This piece first appeared on RosalindWarren.com. See the author’s bio and contact info below the post.
I JUST TOOK A PEEK AT MY EX-BOYFRIEND’S ONLINE DATING PROFILE.
The first thing I noticed was that all of the flattering photos he’s posted of himself were taken by me.
In the photos, Mike looks like the man I saw him as — clever and knowing and kind and entirely loveable.
Of course that’s before I found out about all the infidelity.
Not surprisingly, none of the photos I took of him reflect either his duplicity or his philandering. You wouldn’t look at his smiling face and think, “He’s smiling because he’s had a secret girlfriend for over a decade and the poor fool who took this picture has no idea.”
No, a prospective sweetie will see Mike through my eyes, before the wool was lifted from them.
The other thing I noticed was that in his lengthy description of himself, he left out all the bad stuff. Like? “I cheated for years on a woman who loved and trusted me.” Or “I’m clever and attentive and I’m great in bed. But I’m also a world class liar who will break your heart if you fall for me.”
But, reading Mike’s profile, the biggest revelation was that if I didn’t know who this man really was — I’d totally want to date him! The person he presents to the world — Artistic! Funny! Self-deprecating! Bookish! — is the person I thought he was. And I really loved that guy.
It does seem a little iffy that he’s using the photos I took of him to lure in prospective new partners. On the other hand, the photo I’ve posted on my own dating profile is of me holding Mike’s adorable baby grandson.
Is it fair to use a photo that includes a man’s adorable baby grandson to help you find his replacement?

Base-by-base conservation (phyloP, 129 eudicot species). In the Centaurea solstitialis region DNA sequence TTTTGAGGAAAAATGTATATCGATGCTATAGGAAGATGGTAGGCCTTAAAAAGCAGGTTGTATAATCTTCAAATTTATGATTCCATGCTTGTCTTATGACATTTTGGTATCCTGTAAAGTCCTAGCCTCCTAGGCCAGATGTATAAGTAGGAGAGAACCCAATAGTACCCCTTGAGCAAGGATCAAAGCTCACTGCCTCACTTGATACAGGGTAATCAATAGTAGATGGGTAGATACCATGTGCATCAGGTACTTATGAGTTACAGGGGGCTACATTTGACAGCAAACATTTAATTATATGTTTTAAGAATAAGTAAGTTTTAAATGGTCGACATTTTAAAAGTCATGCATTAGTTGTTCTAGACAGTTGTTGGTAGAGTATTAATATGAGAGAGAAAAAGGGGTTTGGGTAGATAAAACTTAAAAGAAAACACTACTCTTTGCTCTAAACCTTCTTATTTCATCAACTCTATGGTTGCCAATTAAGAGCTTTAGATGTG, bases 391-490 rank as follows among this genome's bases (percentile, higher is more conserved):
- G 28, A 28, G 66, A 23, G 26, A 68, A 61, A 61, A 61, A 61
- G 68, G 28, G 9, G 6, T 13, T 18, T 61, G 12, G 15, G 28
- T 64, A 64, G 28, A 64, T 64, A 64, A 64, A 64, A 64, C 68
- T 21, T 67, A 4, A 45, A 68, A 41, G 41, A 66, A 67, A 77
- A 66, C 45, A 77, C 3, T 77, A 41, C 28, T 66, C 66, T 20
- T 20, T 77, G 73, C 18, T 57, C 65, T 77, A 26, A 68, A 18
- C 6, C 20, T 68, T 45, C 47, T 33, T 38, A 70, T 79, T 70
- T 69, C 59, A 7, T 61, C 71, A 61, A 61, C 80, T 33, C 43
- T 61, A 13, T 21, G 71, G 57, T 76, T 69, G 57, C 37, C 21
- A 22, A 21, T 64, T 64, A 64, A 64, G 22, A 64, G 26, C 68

Or is everything fair in love and war and online dating profiles?
What a different world this would be if your ex could edit your online profile! That would make for an interesting dating site, wouldn’t it? MisMatch.Com — where your ex gets to control the face you present to the world!
In addition to the photos of Mike’s vacationing in London or relaxing with a book, his profile would also include at least one photo of his sneaking out of a hotel room after canoodling with his sidechick.
And in addition to his love of poetry and art, the list of his pastimes would be augmented with lying, cheating, and smoking too damn much.
Also, really loud snoring.
If Mike does find a new sweetie partly because of the appealing photos I took of him, should I feel complicit in luring her into a relationship with an untrustworthy man?
But what about the fact that I discovered his cheating, tossed him out, then promptly posted a photo on Jdate of me holding his grandson to help me find his replacement?
How kosher is that?
Who can say? We all deserve happiness and, within reason, we can’t be faulted for doing what we can to get there.
But if Match.com ever comes up with an upgrade that enables your ex to edit your online profile?
I’ll be on it in a heartbeat.